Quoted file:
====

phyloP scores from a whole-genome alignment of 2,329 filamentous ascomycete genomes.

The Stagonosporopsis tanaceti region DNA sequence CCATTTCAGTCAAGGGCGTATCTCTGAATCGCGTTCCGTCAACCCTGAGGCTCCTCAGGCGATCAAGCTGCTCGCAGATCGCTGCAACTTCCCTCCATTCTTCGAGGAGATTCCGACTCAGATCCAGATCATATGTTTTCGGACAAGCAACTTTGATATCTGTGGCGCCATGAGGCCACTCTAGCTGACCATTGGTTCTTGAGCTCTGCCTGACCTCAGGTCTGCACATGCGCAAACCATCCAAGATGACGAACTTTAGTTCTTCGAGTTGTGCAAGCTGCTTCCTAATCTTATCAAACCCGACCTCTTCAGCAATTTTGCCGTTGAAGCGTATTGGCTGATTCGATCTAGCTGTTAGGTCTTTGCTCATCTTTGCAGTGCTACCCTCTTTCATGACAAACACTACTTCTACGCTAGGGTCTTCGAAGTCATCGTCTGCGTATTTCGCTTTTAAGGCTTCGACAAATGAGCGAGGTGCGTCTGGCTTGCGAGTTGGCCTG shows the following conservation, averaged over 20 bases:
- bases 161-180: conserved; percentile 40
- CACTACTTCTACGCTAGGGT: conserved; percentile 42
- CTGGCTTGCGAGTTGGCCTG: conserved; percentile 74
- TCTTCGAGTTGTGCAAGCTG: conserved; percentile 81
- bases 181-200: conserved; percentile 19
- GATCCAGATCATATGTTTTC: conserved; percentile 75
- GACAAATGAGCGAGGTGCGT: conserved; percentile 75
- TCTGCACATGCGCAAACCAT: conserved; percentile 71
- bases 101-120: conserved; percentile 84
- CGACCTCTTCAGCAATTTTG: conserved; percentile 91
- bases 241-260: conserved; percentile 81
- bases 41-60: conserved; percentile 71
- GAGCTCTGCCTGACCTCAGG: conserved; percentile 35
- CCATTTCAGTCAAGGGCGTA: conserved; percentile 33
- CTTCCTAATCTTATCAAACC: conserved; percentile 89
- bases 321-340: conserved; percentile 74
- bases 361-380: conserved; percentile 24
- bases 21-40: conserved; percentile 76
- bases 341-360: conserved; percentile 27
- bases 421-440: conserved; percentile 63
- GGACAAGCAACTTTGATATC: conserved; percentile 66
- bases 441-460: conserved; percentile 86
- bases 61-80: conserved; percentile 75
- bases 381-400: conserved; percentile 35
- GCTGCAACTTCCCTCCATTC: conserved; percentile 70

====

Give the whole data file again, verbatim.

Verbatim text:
phyloP scores from a whole-genome alignment of 2,329 filamentous ascomycete genomes.

The Stagonosporopsis tanaceti region DNA sequence CCATTTCAGTCAAGGGCGTATCTCTGAATCGCGTTCCGTCAACCCTGAGGCTCCTCAGGCGATCAAGCTGCTCGCAGATCGCTGCAACTTCCCTCCATTCTTCGAGGAGATTCCGACTCAGATCCAGATCATATGTTTTCGGACAAGCAACTTTGATATCTGTGGCGCCATGAGGCCACTCTAGCTGACCATTGGTTCTTGAGCTCTGCCTGACCTCAGGTCTGCACATGCGCAAACCATCCAAGATGACGAACTTTAGTTCTTCGAGTTGTGCAAGCTGCTTCCTAATCTTATCAAACCCGACCTCTTCAGCAATTTTGCCGTTGAAGCGTATTGGCTGATTCGATCTAGCTGTTAGGTCTTTGCTCATCTTTGCAGTGCTACCCTCTTTCATGACAAACACTACTTCTACGCTAGGGTCTTCGAAGTCATCGTCTGCGTATTTCGCTTTTAAGGCTTCGACAAATGAGCGAGGTGCGTCTGGCTTGCGAGTTGGCCTG shows the following conservation, averaged over 20 bases:
- bases 161-180: conserved; percentile 40
- CACTACTTCTACGCTAGGGT: conserved; percentile 42
- CTGGCTTGCGAGTTGGCCTG: conserved; percentile 74
- TCTTCGAGTTGTGCAAGCTG: conserved; percentile 81
- bases 181-200: conserved; percentile 19
- GATCCAGATCATATGTTTTC: conserved; percentile 75
- GACAAATGAGCGAGGTGCGT: conserved; percentile 75
- TCTGCACATGCGCAAACCAT: conserved; percentile 71
- bases 101-120: conserved; percentile 84
- CGACCTCTTCAGCAATTTTG: conserved; percentile 91
- bases 241-260: conserved; percentile 81
- bases 41-60: conserved; percentile 71
- GAGCTCTGCCTGACCTCAGG: conserved; percentile 35
- CCATTTCAGTCAAGGGCGTA: conserved; percentile 33
- CTTCCTAATCTTATCAAACC: conserved; percentile 89
- bases 321-340: conserved; percentile 74
- bases 361-380: conserved; percentile 24
- bases 21-40: conserved; percentile 76
- bases 341-360: conserved; percentile 27
- bases 421-440: conserved; percentile 63
- GGACAAGCAACTTTGATATC: conserved; percentile 66
- bases 441-460: conserved; percentile 86
- bases 61-80: conserved; percentile 75
- bases 381-400: conserved; percentile 35
- GCTGCAACTTCCCTCCATTC: conserved; percentile 70